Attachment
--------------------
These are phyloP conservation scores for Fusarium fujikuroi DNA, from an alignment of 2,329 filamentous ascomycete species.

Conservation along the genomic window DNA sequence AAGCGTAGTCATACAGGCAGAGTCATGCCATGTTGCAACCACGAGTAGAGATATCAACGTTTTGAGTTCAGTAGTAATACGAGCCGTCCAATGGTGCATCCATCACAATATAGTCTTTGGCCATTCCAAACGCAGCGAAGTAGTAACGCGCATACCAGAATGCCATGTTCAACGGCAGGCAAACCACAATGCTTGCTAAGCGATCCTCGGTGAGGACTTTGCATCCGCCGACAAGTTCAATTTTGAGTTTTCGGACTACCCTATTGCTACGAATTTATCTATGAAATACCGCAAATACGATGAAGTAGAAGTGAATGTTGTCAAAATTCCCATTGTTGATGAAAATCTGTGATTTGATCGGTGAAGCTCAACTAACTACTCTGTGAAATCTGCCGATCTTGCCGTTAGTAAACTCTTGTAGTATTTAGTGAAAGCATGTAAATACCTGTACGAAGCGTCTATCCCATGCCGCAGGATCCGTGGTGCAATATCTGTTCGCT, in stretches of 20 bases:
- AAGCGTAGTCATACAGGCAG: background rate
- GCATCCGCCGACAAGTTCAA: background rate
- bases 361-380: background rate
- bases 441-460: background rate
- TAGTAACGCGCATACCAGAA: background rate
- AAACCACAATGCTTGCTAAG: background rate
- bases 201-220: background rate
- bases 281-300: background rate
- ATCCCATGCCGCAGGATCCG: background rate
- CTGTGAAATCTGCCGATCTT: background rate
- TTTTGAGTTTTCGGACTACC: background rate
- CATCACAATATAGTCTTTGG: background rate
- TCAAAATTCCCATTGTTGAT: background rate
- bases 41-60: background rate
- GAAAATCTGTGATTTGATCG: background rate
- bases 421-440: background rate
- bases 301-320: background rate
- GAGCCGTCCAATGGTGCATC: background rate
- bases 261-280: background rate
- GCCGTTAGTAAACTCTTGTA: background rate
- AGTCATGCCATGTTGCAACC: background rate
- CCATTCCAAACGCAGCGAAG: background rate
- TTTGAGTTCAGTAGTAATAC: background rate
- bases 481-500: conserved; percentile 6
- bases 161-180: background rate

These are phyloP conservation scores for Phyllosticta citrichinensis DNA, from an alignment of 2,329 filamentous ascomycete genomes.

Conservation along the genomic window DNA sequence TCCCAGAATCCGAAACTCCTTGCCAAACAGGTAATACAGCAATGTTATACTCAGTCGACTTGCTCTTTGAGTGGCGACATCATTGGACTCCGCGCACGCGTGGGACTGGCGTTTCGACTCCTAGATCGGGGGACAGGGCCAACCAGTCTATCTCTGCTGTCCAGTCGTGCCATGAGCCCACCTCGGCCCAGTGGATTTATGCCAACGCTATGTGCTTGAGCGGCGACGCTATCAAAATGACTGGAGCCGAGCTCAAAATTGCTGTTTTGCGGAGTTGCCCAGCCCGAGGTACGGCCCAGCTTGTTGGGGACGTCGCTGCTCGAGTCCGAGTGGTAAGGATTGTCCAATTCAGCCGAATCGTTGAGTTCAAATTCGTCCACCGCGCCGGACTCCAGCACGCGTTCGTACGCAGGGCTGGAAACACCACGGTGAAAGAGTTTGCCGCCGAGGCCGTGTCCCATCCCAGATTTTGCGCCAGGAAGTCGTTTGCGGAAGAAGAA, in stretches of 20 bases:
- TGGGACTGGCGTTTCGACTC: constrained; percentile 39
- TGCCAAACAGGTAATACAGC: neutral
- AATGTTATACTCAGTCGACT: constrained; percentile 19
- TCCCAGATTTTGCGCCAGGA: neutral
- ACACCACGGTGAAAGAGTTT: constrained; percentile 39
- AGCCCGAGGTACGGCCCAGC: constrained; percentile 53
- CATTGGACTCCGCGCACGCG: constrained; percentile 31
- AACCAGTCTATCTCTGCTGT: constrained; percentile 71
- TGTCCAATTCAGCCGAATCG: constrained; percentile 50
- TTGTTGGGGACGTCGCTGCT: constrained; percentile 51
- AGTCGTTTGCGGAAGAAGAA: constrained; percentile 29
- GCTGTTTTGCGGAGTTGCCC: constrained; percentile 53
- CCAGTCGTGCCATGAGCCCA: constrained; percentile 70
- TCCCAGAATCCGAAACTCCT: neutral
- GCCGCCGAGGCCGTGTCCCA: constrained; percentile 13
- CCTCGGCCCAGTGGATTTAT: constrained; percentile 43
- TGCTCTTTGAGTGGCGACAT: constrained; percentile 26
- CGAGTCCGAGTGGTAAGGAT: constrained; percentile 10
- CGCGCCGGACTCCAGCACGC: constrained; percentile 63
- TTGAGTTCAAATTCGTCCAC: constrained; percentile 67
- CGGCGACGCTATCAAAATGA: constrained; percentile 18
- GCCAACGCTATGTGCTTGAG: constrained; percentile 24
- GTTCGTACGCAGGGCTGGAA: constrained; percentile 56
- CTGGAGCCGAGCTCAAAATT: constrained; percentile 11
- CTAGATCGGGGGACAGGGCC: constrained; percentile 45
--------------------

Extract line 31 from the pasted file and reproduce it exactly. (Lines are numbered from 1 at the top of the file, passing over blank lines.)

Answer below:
- TGCCAAACAGGTAATACAGC: neutral